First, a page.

Monday, March 19, 2012

Jailbreak

This patient has had surgery for endometriosis in the past as well as a history of pelvic inflammatory disease. She presented, however, at 14 weeks gestation with abdominal and back pain as well as urinary retention, frequency, and the sensation of incomplete emptying. Symptoms started a few weeks prior, but resolved, and now have returned. She has no vaginal bleeding, discharge, or contractions. Pelvic exam shows anterior displacement of the cervix behind the symphysis pubis; the cervix cannot be visualized and the external os is not palpable. There is a large mass in the cul-de-sac and the uterus is difficult to palpate on bimanual exam. Ultrasound done at 16 weeks confirms the diagnosis and an intervention is planned.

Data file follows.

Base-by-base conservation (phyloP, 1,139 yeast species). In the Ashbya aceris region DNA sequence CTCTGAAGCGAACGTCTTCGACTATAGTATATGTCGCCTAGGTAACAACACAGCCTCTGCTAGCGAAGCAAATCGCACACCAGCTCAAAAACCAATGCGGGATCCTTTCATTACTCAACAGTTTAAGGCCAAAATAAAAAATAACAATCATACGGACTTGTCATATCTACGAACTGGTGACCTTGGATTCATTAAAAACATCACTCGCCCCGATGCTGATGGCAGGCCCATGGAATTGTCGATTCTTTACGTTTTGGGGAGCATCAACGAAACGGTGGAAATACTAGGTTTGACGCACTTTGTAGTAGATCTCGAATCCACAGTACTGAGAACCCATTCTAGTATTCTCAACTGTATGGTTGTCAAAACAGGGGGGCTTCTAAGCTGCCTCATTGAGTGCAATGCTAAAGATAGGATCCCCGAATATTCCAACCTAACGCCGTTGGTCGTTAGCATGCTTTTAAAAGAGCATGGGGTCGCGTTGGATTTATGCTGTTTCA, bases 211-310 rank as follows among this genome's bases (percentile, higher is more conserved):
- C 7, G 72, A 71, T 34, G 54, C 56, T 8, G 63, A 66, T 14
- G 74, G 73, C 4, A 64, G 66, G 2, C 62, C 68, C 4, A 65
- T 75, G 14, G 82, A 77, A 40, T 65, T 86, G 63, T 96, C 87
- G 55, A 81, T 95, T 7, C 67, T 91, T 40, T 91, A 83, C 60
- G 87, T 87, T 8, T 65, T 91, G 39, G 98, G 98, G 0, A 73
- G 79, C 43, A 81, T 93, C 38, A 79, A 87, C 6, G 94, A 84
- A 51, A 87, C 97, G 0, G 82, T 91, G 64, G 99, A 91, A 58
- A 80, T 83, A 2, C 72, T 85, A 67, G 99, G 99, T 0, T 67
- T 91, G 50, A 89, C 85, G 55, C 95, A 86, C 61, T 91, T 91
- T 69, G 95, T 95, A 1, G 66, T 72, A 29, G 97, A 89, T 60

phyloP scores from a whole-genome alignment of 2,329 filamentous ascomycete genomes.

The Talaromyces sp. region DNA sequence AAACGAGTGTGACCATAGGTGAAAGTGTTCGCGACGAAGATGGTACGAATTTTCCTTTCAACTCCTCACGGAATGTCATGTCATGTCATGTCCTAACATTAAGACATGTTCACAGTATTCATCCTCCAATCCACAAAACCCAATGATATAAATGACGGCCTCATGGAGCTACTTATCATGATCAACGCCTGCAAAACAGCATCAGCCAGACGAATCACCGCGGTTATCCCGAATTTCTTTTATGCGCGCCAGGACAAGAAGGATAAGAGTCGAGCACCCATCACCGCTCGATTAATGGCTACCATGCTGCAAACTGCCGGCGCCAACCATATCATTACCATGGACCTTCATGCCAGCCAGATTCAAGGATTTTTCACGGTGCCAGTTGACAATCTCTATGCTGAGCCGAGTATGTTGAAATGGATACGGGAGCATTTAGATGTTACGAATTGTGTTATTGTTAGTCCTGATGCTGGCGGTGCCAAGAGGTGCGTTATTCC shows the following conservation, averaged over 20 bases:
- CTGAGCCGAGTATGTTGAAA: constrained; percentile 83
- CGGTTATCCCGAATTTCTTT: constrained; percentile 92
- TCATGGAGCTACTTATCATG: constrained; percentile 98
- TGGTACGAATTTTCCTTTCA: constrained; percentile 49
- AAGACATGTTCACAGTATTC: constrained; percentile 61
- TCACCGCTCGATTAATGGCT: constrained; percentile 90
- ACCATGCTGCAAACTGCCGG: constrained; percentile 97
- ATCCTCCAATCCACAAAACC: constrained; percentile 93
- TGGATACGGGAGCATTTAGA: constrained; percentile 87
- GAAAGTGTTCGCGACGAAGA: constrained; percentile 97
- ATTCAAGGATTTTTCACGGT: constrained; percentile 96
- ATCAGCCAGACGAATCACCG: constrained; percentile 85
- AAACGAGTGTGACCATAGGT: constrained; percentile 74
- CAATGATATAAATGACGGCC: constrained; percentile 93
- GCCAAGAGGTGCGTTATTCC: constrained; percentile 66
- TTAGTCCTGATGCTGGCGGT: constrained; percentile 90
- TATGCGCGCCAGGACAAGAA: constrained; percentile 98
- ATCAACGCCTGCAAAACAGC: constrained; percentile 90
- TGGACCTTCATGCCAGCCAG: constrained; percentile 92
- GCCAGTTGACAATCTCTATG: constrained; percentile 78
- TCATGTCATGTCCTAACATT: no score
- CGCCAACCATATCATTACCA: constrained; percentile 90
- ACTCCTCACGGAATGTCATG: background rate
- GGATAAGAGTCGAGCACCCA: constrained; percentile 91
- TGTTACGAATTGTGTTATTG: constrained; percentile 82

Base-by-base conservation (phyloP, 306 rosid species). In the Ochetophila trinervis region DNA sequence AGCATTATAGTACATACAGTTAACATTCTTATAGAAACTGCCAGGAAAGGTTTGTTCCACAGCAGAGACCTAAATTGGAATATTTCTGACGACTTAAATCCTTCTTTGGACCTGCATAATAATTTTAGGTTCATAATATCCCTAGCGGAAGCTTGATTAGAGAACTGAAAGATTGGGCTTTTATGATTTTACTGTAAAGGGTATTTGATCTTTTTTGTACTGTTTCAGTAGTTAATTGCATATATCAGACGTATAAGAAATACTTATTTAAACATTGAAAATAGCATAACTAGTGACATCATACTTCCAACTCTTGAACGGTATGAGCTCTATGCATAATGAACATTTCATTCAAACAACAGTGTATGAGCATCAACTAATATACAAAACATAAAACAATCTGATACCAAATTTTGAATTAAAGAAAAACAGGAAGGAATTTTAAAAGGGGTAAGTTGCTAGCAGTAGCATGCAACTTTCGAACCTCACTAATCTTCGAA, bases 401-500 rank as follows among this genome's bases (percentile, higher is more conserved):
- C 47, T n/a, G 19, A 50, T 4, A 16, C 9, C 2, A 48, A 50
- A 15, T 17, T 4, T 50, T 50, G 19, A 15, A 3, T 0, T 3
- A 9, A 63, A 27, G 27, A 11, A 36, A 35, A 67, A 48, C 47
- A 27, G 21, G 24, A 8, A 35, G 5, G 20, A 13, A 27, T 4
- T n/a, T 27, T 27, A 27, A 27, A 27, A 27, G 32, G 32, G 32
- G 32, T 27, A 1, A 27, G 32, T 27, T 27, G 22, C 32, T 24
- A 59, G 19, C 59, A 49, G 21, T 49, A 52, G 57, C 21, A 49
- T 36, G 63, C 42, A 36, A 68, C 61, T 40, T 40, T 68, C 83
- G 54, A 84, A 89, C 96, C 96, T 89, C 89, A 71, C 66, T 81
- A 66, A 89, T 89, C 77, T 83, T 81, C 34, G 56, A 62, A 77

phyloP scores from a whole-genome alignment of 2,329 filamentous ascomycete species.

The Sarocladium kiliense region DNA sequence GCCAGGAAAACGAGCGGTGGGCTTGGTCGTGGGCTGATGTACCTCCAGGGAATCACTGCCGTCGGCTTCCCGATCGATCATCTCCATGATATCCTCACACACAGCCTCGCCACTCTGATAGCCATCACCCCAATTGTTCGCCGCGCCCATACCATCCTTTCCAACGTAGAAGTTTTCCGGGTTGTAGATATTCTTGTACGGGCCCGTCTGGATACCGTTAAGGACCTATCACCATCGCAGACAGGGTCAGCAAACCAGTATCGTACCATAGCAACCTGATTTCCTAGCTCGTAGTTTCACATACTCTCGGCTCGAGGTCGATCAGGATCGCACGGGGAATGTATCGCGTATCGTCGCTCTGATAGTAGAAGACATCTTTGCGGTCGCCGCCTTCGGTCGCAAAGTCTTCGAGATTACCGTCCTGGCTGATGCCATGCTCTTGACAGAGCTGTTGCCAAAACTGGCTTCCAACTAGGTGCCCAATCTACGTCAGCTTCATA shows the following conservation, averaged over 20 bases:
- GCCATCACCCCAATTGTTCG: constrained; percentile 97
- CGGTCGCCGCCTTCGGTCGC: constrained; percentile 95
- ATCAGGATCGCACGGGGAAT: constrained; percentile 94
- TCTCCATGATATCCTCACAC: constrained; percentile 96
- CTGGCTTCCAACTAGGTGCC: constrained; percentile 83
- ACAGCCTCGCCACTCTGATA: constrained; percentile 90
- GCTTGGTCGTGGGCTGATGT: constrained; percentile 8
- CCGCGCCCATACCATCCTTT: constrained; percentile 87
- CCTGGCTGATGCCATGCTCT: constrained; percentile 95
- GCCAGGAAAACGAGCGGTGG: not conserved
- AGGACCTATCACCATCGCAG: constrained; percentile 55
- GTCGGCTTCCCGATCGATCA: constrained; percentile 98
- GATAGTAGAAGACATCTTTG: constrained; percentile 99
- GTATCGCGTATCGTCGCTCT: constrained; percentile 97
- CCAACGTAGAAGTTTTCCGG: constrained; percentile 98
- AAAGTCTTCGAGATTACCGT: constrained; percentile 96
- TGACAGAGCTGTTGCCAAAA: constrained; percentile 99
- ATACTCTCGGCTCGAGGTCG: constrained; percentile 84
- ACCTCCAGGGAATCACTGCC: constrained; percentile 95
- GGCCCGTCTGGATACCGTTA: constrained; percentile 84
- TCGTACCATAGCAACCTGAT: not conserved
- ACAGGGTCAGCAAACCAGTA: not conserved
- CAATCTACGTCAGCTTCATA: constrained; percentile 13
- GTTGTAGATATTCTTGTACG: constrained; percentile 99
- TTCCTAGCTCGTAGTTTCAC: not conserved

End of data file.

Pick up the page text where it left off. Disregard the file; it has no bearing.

Challenge: What's the diagnosis?

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3 comments:

Reflex Hammer said...

Placenta previa???

our.man.jonesy said...

Hum. Ectopic placement of the pregnancy with internal bleeding orrrrr incarcerated gravid uterus?

Craig Chen said...

good call jonesy - this is incarcerated gravid uterus
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Jailbreak

This is an incarcerated gravid uterus. Normally, the uterus is retroverted or retroflexed in 20% of women in early pregnancy which corrects itself by 14 weeks gestation with growth of the gravid uterus. Rarely, however, the fundus of a retroverted uterus remains entrapped in the pelvic cavity creating an incarcerated uterus where the fundus remains below the sacral promontory after 16 weeks gestation.

Source: UpToDate.